Share... Hand-held Planets!

alex g

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I'm still astonished by the fact that it's possible to capture recognisable images of the larger planets with a hand-held camera. Granted, the images are pretty small and vague, but nonetheless I find them fascinating.

So let's see what we can come up with! The only stipulations for this thread are:
  • The image must be shot hand-held with a u43 camera (leaning against something solid is allowed!).
  • The subject must be a member of the solar system (but not the Sun, Moon or Earth)
Please include shooting info for the benefit of others.

To kick off, here's Jupiter shot from my rooftop in Manhattan. Four of its moons are visible: Europa, Io, Ganymede and Callisto (Io is just visible crossing the lower left edge of Jupiter). Jupiter's Great Red Spot was facing away from Earth at the time, so it isn't visible. I'd love to see how much better images are when taken from somewhere with less atmospheric and light pollution.

Because the moons of Jupiter are much less bright than the planet itself, I shot pretty hot to capture the moons and then applied about -5EV of local exposure compensation in Lightroom to reveal the atmospheric bands of Jupiter. I also find that increasing 'clarity' in Lightroom is pretty good for bringing out faint points of light, like distant moons. I generally dislike the effect, but in this situation it seems to work well.

I enlarged the final image to 200%, so as to make it more... visible. :)

E-M1 mk II + 300/4 + TC (420mm). 1/60 sec @ f/8.0, ISO400. Preset manual focus.
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alex g

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A slightly better shot of Jupiter than the previous one — I think I nailed focus a bit better this time. Handheld with the 300/4 + MC-14 (420mm) on the E-M1.2, as before. 1/250th @ f/7.1, ISO400. And -7ºC... what was I thinking? :ninja:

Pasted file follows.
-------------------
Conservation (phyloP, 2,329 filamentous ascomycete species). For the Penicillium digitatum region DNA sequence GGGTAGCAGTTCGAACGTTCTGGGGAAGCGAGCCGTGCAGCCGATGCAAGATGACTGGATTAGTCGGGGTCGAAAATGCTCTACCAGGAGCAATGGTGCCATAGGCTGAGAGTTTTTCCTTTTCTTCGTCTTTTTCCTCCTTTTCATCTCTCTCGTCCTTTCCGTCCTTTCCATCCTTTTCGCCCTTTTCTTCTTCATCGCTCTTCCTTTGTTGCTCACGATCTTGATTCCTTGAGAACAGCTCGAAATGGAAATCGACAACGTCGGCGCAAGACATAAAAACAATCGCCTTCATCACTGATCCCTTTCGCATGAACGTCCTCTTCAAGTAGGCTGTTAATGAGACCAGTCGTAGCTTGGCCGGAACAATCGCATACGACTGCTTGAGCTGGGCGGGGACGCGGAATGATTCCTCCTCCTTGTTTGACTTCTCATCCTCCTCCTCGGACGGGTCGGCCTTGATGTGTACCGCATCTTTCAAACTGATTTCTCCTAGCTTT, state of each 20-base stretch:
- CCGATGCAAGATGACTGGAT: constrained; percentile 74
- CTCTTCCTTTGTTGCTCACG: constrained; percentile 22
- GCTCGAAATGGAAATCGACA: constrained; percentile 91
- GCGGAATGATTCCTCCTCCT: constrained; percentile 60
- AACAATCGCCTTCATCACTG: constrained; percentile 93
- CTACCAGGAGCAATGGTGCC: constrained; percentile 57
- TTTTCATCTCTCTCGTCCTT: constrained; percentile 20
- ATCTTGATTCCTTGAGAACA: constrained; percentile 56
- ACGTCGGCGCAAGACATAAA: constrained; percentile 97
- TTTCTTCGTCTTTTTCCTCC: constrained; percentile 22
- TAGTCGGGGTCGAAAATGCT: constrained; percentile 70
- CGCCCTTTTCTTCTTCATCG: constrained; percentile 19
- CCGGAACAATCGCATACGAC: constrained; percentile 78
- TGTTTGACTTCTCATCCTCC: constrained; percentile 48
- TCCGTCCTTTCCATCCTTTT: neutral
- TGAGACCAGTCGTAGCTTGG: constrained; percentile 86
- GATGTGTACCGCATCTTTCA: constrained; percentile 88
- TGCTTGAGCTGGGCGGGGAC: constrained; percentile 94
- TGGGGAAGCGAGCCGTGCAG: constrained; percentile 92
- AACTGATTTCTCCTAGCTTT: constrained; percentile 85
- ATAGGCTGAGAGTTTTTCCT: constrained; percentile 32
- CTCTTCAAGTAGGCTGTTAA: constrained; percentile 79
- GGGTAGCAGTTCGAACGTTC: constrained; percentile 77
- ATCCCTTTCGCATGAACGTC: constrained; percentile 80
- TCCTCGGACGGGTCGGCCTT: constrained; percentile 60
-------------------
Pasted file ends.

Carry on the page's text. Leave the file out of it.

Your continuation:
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Jock Elliott

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A slightly better shot of Jupiter than the previous one — I think I nailed focus a bit better this time. Handheld with the 300/4 + MC-14 (420mm) on the E-M1.2, as before. 1/250th @ f/7.1, ISO400. And -7ºC... what was I thinking? :ninja:

View attachment 510857
Very nice! Next time, how about kicking in the 2X digital zoom to see if that helps any . . .

As to the "-7 degrees C," file that under "how I suffer for my art!" (I've been known to photograph winter sunrises at below zero F)

I look forward to seeing your further experiments.

Cheers, Jock
 

Barking

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Venus last night
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Barking

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Just had play with another capture from the same set...have lifted the structure in Snapseed...think it gives it a sci-fi look?
 

Egregius V

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Any idea what the blob is in the lower right quarter?
Probably an old Soviet probe from the '70s, made nearly indestructible to withstand the awesomely hellish environment of Venus. Scientific instrument, nothing to worry about. Unless by some freak accident it goes mad and returns to Earth to ravage our cities... :hide:

https://www.imdb.com/title/tt0702050/
 

Machi

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I don't want to spoil a fun but that's extremely blurred image of Venus.
Venus now looks like this:

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Your second image looks focused (there is a glimpse of the real shape of Venus) but it's overexposed.
Venus is a very bright target and for lens at f/6.3 and ISO200 it needs exposure times well under 1/100 sec.
According to exif, your image is overexposed by factor of one thousand!
Also 180mm is too short for showing anything beyond basic shape of crescent Venus as it has now diameter of just 4-5 pixels with such lens.
 

Barking

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I don't want to spoil a fun but that's extremely blurred image of Venus.
Venus now looks like this:

View attachment 849808